These telluric currents have been found to be particularly intense above underground water streams - such as water table variations, underground rivers and lakes etc. - also being affected by the tidal movement of seas and oceans, geological fault lines (areas where different soil layers came into contact as a result of soil movement, landslides or tectonic activity), or zones containing piezoelectric minerals (minerals that generate electrical charge when subject to pressure) such as quartz.
Water flowing through different soil layers containing mineral salts that possess an electrochemical charge, generates measurable electrical currents on the surface of the ground. Even slow water seepage - water currents travelling at very low speeds of just a few meters per hour (e.g. water table variations during and after rain) - can generate on the surface measurable electrical voltages and currents, known as spontaneous potentials.
Larger, faster water streams are accompanied by more significant electrical and magnetic effects, including:
- Magnetic field anomalies: underground water streams, sometimes situated at considerable depth (50 - 100 miles) under the surface, can scatter or focus Earth's magnetic field lines, creating strong magnetic filed areas on the surface.
- Intense electromagnetic activity in the low frequency (LF), very-high (VHF), ultra-high (UHF) and microwave (C-band) frequency bands, between 30 MHz – 3 GHz.
- Large electrical charges on the ground, in the air and in the walls of buildings.
When such areas of "magnetic disturbance" cross over buildings, they induce electrical charges in the soil and walls, charging up the base of the walls, creating an electrical potential difference between the base and upper parts of the wall, measurable with a multimeter. This potential difference creates a vertical electrical field and an electromotive force responsible for the upward "pumping" osmotic effect, which over time materializes in rising damp.
Cancelling out or reversing these strong electromagnetic fields from the immediate vicinity of the building results in the reduction / nullification of the electromotive force and osmotic pumping effect, leading to the cancellation of rising damp in the building.
The top energy intake module  picks up these energies from the environment, in a wide frequency band from a few megahertz up to a several Gigahertz, collecting the full "energy signature" of the building - this includes including natural-origin electric and magnetic fields, as well as man-made electromagnetic frequencies.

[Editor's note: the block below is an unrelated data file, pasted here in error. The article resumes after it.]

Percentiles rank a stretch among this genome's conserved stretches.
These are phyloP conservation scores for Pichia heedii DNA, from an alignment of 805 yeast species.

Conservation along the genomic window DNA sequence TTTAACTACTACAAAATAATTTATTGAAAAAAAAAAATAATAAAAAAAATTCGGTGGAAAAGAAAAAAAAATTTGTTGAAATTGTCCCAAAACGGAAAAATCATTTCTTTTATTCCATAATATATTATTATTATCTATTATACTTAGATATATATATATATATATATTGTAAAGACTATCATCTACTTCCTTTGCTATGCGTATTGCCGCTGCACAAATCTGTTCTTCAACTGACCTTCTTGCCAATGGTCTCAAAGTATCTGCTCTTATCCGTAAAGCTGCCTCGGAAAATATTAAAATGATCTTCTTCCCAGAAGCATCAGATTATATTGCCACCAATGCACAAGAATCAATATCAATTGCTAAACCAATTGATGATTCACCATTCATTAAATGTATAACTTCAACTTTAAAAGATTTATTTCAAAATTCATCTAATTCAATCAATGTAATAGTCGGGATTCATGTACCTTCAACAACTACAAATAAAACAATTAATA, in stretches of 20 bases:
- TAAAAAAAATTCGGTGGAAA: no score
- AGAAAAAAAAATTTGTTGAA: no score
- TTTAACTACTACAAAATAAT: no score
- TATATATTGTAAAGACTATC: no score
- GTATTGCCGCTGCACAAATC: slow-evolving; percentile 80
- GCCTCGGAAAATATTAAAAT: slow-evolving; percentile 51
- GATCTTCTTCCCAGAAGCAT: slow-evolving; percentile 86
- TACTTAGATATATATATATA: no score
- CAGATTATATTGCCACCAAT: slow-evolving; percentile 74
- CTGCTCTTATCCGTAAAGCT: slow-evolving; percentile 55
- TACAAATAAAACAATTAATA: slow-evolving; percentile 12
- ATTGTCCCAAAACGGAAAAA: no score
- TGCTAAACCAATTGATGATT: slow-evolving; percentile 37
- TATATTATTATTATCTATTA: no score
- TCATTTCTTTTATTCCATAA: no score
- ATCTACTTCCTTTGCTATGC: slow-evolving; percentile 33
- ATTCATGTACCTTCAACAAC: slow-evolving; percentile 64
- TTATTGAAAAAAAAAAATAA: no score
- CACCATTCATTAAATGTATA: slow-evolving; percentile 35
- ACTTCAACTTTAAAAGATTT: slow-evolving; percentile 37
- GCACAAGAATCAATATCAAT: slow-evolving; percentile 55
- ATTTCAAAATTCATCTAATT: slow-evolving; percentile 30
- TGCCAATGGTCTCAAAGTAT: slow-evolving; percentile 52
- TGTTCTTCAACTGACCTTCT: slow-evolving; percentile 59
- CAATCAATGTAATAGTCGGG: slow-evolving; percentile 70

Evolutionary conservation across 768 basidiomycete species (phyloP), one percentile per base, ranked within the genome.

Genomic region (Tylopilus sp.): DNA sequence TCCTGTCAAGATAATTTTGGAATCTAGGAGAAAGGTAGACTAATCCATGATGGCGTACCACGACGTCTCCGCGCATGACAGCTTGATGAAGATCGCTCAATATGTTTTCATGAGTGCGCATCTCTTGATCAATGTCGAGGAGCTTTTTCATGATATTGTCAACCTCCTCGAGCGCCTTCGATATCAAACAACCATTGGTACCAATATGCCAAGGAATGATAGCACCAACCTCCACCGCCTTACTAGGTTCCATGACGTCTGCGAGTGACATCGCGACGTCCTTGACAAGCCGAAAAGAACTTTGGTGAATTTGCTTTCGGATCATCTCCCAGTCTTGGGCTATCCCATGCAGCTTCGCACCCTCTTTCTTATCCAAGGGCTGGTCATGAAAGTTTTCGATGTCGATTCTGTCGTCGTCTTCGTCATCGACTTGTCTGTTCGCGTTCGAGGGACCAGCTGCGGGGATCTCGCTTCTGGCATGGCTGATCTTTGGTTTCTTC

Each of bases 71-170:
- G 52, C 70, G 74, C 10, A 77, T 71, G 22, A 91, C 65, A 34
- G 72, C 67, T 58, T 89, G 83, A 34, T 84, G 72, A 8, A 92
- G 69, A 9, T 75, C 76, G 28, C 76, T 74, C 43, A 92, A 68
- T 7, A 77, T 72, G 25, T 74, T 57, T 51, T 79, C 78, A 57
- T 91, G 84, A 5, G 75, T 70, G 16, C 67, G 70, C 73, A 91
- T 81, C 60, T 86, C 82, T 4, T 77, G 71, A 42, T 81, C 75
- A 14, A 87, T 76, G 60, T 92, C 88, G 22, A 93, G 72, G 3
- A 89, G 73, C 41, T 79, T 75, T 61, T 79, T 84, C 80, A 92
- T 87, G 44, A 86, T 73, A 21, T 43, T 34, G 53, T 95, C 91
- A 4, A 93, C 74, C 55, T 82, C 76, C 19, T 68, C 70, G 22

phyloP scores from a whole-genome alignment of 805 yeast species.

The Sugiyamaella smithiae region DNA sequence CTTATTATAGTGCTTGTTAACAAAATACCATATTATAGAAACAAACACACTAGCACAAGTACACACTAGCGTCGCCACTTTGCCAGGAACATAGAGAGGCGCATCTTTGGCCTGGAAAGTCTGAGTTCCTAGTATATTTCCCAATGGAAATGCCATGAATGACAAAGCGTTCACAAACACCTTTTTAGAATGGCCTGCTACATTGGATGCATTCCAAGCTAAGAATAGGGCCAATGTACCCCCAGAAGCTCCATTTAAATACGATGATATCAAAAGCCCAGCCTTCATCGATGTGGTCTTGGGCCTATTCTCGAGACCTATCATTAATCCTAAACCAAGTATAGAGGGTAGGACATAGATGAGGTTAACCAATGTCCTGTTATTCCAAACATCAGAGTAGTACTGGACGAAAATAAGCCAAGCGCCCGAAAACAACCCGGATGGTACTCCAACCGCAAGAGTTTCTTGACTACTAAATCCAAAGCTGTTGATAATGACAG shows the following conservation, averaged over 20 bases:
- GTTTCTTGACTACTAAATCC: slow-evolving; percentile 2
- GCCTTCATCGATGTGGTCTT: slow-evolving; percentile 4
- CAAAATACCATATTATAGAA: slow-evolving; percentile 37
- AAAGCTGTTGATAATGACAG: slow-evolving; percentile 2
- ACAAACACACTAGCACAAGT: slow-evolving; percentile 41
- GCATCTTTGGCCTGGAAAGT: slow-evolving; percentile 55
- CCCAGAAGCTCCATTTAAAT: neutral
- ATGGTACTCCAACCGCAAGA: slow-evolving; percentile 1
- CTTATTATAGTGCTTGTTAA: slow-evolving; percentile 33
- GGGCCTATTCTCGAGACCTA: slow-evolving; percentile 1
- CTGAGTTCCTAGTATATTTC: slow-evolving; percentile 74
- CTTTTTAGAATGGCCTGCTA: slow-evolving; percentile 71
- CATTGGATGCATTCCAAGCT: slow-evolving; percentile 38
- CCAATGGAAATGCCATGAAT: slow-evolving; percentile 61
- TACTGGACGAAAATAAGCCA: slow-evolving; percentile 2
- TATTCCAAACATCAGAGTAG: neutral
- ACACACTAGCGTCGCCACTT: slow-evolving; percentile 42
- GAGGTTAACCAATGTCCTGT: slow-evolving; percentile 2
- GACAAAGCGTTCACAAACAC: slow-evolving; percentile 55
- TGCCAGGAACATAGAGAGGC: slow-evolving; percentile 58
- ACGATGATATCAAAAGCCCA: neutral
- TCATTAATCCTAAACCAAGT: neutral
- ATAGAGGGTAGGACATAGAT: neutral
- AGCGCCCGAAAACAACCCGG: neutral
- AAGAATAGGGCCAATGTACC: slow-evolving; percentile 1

The energy collected from the environment is then channeled through the center of the unit to the lower filtering module . Depending on the construction of each unit, there can be one or more filtering circuit boards present, performing the electronic filtering of the signal. During the filtering process certain frequencies are heavily suppressed and eliminated from the spectrum.
The resonant cavity  made of high purity aluminium easily permeable to magnetic fields, further assists the overall electronic filtration process.
The magnetic DPC system thus tackles the problem of rising damp from energetical standpoint, by reducing those "stray" energy fields that drive rising damp in the first place. Once the primary cause is gone, the rising damp problem goes away permanently and the building stays rising damp free as long as the magnetic DPC is in the building.
Although outside of our area of expertise, there is indication that the reduction of strong electromagnetic fields from a building has the additional side benefit of also improving the general well being of inhabitants.
Different Size Systems Available for Different Buildings
Our magnetic DPC systems are available in several sizes. depending on the thickness of the walls and area to be covered. The largest system can dehydrate buildings of considerable size, of over 1,000 m² ground floor footprint. Typically, only one DPC system is needed per building, but multiple units can be combined to dry out larger or odd-shaped buildings.
Here are some photos of our smaller DPC systems showing their internal construction. Larger units are more complex with additional circuits / components, but their overall working principle is the same.
Finally, here are some of our UK installations showing the various sized units fitted in a number of different buildings. They work in every case.